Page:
That’s right, not only does he have his own country but he’s got himself an exquisite personality cult, a population of 5 million dedicated to HIM. Most city buildings are adorned with giant posters of his smiling face, statues of him are everywhere, his picture is on all of the bank notes. His has written a tome of a book, the Rukhnama, that describes his life and the history of the Turkmen people. All citizens must read it.

Turkmenistan is blessed with oil and natural gas reserves, enough to last 200 years apparently,  and the wise President for Life is using oil money to build himself an empire. Ashgabat, the capital, is by a long way the most ostentatious city in Central Asia. He has built the largest waterfall in the world and put a restaurant on top. All of the ministerial buildings are brand new and have golden roofs. We saw at least twenty giant apartment blocks, that would rival anything in Manhattan, which have popped up in the last couple of years. The ironic thing is that they are all empty because no one can afford to live in them.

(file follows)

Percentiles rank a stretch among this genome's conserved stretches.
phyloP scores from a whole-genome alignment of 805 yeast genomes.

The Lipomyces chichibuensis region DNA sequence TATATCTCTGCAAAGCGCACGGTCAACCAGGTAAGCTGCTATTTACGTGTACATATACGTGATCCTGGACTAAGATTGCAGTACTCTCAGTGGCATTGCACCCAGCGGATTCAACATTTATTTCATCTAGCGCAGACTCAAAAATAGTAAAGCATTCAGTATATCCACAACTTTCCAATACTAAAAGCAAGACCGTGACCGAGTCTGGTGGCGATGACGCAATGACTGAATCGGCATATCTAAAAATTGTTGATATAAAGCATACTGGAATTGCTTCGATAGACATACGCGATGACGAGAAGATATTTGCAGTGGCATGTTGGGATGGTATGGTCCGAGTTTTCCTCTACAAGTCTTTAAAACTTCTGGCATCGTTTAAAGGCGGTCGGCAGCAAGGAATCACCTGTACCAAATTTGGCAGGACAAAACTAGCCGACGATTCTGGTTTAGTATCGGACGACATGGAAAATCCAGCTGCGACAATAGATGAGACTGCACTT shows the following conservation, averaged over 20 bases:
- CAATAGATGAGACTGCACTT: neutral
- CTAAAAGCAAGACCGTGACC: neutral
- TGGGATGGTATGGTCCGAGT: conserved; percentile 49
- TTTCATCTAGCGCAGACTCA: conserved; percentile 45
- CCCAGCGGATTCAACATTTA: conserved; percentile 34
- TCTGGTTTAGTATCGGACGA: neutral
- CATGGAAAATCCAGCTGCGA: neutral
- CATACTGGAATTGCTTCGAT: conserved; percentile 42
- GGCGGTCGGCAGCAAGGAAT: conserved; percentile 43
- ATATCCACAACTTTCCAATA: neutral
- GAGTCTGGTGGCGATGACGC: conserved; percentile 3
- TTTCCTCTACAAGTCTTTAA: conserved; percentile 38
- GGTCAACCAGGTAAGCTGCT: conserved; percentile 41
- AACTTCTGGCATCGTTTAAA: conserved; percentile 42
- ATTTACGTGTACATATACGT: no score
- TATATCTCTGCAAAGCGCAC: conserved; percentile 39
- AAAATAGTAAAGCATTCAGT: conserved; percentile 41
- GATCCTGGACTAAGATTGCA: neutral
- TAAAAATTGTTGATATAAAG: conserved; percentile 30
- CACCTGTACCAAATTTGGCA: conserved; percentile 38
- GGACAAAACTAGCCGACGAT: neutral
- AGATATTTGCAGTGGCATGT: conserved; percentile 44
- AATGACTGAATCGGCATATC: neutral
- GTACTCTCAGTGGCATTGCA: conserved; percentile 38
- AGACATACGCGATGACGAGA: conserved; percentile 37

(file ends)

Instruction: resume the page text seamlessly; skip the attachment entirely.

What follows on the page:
The best example of the big man’s building bravado can be seen in the centre of Ashgabat (in fact it’s impossible to miss). To celebrate his decision that Turkmenistan will be a Neutral country (hence avoid having to deal with anything outside its borders) he constructed a 60m high arch that Napoleon would have been proud off. Atop the arch what else could there be but a giant GOLD statue of the despot-in-residence, his arms open wide embracing his nation. 

But wait, it gets better-